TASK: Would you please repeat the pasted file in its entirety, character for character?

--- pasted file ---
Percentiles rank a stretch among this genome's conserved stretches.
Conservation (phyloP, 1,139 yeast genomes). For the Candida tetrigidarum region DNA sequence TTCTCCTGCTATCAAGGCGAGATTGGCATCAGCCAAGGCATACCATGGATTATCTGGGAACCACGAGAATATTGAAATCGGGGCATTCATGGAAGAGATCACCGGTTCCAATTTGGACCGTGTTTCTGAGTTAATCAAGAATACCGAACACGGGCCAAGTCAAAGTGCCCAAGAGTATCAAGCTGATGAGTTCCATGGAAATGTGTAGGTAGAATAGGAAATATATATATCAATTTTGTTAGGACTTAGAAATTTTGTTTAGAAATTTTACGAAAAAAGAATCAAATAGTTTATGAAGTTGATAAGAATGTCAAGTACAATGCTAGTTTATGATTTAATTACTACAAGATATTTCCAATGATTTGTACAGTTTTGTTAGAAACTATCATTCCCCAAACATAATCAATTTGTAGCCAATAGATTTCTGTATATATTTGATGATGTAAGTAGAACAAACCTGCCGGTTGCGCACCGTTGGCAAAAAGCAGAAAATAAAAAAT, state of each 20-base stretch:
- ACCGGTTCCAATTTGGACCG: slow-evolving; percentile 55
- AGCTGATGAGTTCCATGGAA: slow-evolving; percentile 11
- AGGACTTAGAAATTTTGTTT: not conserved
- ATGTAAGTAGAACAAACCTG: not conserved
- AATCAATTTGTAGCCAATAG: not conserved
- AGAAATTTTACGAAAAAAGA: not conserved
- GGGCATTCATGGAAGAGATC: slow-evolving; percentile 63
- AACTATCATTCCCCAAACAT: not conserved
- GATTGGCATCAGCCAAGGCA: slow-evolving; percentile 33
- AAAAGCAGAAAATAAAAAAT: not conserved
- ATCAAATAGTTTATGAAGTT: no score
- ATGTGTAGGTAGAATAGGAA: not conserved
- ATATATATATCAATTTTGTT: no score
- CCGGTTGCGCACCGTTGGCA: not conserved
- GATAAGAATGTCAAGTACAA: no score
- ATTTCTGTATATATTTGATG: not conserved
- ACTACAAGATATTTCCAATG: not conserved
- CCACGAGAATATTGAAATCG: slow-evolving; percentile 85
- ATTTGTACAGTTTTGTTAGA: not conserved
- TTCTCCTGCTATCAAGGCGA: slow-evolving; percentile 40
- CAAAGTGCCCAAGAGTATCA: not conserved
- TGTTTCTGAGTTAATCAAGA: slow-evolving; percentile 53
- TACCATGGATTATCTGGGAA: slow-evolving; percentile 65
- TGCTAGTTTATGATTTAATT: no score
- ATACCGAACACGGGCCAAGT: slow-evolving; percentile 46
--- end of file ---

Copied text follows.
Percentiles rank a stretch among this genome's conserved stretches.
Conservation (phyloP, 1,139 yeast genomes). For the Candida tetrigidarum region DNA sequence TTCTCCTGCTATCAAGGCGAGATTGGCATCAGCCAAGGCATACCATGGATTATCTGGGAACCACGAGAATATTGAAATCGGGGCATTCATGGAAGAGATCACCGGTTCCAATTTGGACCGTGTTTCTGAGTTAATCAAGAATACCGAACACGGGCCAAGTCAAAGTGCCCAAGAGTATCAAGCTGATGAGTTCCATGGAAATGTGTAGGTAGAATAGGAAATATATATATCAATTTTGTTAGGACTTAGAAATTTTGTTTAGAAATTTTACGAAAAAAGAATCAAATAGTTTATGAAGTTGATAAGAATGTCAAGTACAATGCTAGTTTATGATTTAATTACTACAAGATATTTCCAATGATTTGTACAGTTTTGTTAGAAACTATCATTCCCCAAACATAATCAATTTGTAGCCAATAGATTTCTGTATATATTTGATGATGTAAGTAGAACAAACCTGCCGGTTGCGCACCGTTGGCAAAAAGCAGAAAATAAAAAAT, state of each 20-base stretch:
- ACCGGTTCCAATTTGGACCG: slow-evolving; percentile 55
- AGCTGATGAGTTCCATGGAA: slow-evolving; percentile 11
- AGGACTTAGAAATTTTGTTT: not conserved
- ATGTAAGTAGAACAAACCTG: not conserved
- AATCAATTTGTAGCCAATAG: not conserved
- AGAAATTTTACGAAAAAAGA: not conserved
- GGGCATTCATGGAAGAGATC: slow-evolving; percentile 63
- AACTATCATTCCCCAAACAT: not conserved
- GATTGGCATCAGCCAAGGCA: slow-evolving; percentile 33
- AAAAGCAGAAAATAAAAAAT: not conserved
- ATCAAATAGTTTATGAAGTT: no score
- ATGTGTAGGTAGAATAGGAA: not conserved
- ATATATATATCAATTTTGTT: no score
- CCGGTTGCGCACCGTTGGCA: not conserved
- GATAAGAATGTCAAGTACAA: no score
- ATTTCTGTATATATTTGATG: not conserved
- ACTACAAGATATTTCCAATG: not conserved
- CCACGAGAATATTGAAATCG: slow-evolving; percentile 85
- ATTTGTACAGTTTTGTTAGA: not conserved
- TTCTCCTGCTATCAAGGCGA: slow-evolving; percentile 40
- CAAAGTGCCCAAGAGTATCA: not conserved
- TGTTTCTGAGTTAATCAAGA: slow-evolving; percentile 53
- TACCATGGATTATCTGGGAA: slow-evolving; percentile 65
- TGCTAGTTTATGATTTAATT: no score
- ATACCGAACACGGGCCAAGT: slow-evolving; percentile 46